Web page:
There have been a limited number of studies examining the association between pre-pregnancy body mass index (BMI) and dietary inflammation during pregnancy. Our aim is to examine the association between pre-pregnancy BMI and the Dietary Inflammatory Index (DII)™ and C-reactive protein (CRP) concentrations during pregnancy. The study included 631 pregnant American women from the National Health and Nutrition Examination Survey (NHANES) cross-sectional examinations from 2003 to 2012. Pre-pregnancy BMI was calculated based on self-reported pre-pregnancy weight and measured height. The cut-offs of <18.5 (underweight), 18.5–24.9 (normal), 25.0–29.9 (overweight), and ≥30 kg/m2
(obese) were used to categorize the weight status of pregnant women prior to pregnancy. The DII, a literature-based dietary index to assess the inflammatory properties of diet, was estimated based on a one-day 24-h recall. Multivariable linear and logistic regressions were performed to estimate beta coefficients and the adjusted odds ratios (AORs) and 95% confidence intervals (95% CIs) on the association of pre-pregnancy BMI categories with the DII and CRP concentrations during pregnancy. After controlling for variables including: race/ethnicity, family poverty income ratio, education, marital status, month in pregnancy, and smoking status during pregnancy; women who were obese before pregnancy (n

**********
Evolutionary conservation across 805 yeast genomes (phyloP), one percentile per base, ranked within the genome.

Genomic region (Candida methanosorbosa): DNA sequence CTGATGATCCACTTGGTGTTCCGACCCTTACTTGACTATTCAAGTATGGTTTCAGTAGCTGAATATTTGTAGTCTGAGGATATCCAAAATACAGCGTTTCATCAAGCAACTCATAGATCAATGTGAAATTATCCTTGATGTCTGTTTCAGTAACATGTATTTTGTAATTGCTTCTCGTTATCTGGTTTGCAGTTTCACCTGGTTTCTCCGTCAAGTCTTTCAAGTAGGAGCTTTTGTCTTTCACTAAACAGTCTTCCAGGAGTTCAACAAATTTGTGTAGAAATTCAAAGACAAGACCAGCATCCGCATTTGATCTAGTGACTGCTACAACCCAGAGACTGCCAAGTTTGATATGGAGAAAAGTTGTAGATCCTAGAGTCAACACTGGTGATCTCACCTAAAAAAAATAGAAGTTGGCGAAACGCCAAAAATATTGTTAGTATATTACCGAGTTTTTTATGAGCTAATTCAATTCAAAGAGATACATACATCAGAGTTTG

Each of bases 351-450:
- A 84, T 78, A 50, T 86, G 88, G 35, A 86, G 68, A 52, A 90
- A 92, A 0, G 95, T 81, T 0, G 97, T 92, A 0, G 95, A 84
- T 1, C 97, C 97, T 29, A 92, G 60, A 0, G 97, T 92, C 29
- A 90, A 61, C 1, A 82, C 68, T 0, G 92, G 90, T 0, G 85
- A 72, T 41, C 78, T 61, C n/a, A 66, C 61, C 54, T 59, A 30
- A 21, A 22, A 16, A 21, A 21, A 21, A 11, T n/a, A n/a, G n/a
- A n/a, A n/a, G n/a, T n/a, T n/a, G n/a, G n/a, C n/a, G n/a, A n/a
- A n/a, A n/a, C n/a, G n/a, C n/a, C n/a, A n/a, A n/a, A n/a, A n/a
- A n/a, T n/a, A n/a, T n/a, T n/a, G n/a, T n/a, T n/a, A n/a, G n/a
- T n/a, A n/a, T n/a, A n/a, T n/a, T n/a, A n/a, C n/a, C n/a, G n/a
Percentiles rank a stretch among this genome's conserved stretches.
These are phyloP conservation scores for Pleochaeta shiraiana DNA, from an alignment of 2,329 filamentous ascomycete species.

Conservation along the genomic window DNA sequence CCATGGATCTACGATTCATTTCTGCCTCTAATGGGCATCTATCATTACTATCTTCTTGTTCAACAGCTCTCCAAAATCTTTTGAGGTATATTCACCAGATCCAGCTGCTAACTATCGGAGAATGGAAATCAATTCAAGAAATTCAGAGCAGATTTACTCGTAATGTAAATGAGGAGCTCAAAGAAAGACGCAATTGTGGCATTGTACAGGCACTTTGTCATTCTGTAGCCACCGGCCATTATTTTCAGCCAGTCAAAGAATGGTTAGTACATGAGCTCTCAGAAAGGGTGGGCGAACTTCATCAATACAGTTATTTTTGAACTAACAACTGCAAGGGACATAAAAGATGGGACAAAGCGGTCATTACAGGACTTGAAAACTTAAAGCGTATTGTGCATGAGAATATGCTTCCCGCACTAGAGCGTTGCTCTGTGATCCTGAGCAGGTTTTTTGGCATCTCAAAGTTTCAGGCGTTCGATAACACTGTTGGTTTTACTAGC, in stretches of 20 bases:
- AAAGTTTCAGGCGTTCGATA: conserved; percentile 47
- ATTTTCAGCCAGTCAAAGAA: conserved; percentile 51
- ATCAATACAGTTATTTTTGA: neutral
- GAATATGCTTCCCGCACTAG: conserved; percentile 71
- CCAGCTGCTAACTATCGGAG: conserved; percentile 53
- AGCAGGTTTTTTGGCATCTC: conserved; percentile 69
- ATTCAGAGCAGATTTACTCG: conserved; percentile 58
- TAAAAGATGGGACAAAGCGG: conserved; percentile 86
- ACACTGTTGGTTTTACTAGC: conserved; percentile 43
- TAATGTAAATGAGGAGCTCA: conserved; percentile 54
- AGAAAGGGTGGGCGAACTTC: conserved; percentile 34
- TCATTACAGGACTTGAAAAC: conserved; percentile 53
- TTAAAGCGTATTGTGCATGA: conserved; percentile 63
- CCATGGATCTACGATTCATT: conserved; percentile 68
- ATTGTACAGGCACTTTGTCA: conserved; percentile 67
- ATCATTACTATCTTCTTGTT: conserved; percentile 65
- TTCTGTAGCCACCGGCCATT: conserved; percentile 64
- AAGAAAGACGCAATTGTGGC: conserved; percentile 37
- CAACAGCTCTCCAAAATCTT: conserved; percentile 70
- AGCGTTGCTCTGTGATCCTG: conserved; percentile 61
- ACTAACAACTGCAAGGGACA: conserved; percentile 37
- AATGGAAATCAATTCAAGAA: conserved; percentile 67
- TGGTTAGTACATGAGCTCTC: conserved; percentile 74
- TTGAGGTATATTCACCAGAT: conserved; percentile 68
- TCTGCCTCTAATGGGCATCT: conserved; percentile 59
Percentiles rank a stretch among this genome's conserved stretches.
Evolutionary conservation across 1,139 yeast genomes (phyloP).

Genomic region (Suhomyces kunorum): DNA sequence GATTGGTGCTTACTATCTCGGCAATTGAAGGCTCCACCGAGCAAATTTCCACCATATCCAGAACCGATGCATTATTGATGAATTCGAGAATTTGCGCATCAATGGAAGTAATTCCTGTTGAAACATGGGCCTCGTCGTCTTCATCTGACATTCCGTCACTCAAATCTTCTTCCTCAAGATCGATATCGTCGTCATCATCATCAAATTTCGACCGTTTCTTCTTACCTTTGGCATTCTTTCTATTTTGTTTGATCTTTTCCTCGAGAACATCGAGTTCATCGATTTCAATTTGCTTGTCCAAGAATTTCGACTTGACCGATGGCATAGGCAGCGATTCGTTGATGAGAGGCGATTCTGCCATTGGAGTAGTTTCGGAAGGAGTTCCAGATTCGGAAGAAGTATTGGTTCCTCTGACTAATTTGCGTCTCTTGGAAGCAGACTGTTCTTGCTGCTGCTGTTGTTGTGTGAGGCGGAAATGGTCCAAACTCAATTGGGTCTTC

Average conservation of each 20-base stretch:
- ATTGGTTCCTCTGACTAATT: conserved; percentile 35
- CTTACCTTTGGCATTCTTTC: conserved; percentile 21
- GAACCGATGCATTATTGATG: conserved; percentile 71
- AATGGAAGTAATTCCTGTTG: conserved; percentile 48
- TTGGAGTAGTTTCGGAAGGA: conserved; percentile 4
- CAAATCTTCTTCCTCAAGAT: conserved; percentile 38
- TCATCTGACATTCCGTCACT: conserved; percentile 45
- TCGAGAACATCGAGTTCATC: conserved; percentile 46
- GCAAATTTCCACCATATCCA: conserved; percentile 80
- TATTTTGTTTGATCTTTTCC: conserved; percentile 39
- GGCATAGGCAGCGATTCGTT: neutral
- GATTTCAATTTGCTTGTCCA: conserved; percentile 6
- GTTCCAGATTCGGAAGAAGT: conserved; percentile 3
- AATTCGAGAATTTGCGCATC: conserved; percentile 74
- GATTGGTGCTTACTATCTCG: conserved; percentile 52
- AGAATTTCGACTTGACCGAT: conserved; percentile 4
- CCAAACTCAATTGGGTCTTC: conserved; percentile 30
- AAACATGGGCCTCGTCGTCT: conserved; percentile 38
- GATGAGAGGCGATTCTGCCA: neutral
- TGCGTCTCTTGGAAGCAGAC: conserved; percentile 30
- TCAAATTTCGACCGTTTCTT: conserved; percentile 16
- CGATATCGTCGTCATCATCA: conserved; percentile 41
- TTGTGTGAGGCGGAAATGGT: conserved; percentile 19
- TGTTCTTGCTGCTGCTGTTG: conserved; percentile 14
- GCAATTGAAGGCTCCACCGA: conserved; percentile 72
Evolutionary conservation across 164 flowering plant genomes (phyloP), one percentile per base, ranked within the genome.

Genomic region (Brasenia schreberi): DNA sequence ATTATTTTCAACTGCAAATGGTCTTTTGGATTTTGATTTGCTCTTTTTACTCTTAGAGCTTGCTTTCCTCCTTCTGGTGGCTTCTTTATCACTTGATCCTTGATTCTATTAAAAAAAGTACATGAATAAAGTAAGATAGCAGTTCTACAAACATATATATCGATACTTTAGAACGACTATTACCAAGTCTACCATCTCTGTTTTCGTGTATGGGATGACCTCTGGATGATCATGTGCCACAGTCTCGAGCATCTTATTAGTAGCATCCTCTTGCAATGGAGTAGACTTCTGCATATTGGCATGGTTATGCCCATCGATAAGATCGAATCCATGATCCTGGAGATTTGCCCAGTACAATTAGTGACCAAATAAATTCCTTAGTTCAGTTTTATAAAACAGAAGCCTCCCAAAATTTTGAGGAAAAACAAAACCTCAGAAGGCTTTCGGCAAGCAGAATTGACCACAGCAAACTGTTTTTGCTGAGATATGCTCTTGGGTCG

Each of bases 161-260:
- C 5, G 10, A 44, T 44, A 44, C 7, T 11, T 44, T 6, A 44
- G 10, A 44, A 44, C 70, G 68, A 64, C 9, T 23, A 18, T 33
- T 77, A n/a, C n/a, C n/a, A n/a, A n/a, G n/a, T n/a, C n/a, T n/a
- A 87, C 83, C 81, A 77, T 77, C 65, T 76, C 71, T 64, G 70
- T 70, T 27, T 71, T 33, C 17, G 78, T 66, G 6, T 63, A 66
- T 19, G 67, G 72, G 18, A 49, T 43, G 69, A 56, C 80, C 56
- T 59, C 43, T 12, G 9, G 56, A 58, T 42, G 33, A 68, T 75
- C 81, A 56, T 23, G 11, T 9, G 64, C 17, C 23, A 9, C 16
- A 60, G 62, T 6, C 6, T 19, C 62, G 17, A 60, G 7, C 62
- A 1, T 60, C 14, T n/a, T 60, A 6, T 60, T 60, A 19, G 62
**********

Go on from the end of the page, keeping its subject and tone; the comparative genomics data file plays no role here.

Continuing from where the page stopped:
= 136) had increased odds for being in the highest tertile of the DII and CRP concentrations compared to women with normal weight (AORs 2.40, 95% CIs 1.01–5.71; AORs 24.84, 95% CIs 6.19–99.67, respectively). These findings suggest that women with pre-pregnancy obesity had greater odds of reporting higher DII and having elevated CRP. In conclusion, high pre-pregnancy BMI was associated with increased odds of pro-inflammatory diet and elevated CRP levels during pregnancy in the USA.
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